As I write this, I’m on my way to Copenhagen to attend the United Nations climate change treaty negotiations, otherwise known as COP15 (Conference of the Parties, 15th meeting). I have always been skeptical of global negotiations, but when I attended an event hosted by the Scripps Institution of Oceanography in October, I heard the head of SIO declare that their scientists have documented a critical impact of climate change on the oceans that “could lead to the oceans having no fish.” That really stopped me. I mean think about it: no fish in the oceans.
Ocean acidification is where the ph balance of the water is begin driven to be so acid by excess carbon dioxide (due to human-based emissions) that it will dissolve the very nature of shells and bones such that they in essence, dissolve. And you’re left with a big, dead – well we don’t have a word for it – a big dead sludge of water without fish or vetebrate or coral or shell life as we know it. The ramifications of this – well it sounds like a bad science fiction plot – but it’s sadly and alarmingly – a science fact that we are being warned about (see also www.CopenhagenDiagnosis.org).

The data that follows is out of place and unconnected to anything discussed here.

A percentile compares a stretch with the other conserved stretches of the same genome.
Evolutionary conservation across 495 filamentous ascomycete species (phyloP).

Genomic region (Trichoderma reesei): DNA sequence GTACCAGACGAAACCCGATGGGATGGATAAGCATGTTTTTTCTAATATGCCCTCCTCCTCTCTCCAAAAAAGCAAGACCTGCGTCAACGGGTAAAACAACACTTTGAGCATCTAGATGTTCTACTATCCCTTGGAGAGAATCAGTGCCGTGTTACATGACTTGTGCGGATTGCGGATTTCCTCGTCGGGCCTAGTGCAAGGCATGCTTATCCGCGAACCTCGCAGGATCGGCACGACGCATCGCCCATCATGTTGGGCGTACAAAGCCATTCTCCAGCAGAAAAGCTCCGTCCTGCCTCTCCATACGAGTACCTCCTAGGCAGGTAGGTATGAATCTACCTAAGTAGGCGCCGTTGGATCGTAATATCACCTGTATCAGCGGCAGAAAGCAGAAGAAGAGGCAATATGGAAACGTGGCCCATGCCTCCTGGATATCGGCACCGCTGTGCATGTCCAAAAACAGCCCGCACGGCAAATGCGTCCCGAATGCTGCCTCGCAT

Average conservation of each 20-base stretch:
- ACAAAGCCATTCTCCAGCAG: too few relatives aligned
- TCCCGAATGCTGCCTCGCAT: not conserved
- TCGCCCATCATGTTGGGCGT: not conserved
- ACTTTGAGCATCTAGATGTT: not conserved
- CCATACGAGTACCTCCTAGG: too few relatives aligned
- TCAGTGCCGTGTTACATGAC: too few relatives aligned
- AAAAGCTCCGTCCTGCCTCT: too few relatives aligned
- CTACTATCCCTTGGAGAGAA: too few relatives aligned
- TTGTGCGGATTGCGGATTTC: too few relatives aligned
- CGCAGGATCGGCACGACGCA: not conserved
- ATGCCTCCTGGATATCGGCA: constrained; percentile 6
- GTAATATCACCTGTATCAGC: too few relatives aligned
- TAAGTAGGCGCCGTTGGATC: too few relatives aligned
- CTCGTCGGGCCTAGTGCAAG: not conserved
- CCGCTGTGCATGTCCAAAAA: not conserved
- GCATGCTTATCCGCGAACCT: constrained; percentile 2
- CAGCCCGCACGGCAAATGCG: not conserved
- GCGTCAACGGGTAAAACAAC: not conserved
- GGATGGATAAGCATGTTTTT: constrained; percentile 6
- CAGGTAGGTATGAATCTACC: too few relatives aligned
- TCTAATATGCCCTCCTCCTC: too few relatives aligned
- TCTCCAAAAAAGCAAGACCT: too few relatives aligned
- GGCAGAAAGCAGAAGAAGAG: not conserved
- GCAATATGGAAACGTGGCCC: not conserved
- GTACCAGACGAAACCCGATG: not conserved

But what can a person do about this? Climate change, to begin with, is such a huge global phenomena that it’s hard to see where an individual can make a dent. But, indeed, individuals are required to deal with it. And not just by changing their personal choices at home, since that won’t indeed be enough to affect the global climate (yes, we will have to do individual things and we can start now). But most importantly, individuals must participate in their political processes and make climate change an issue for their elected representatives.
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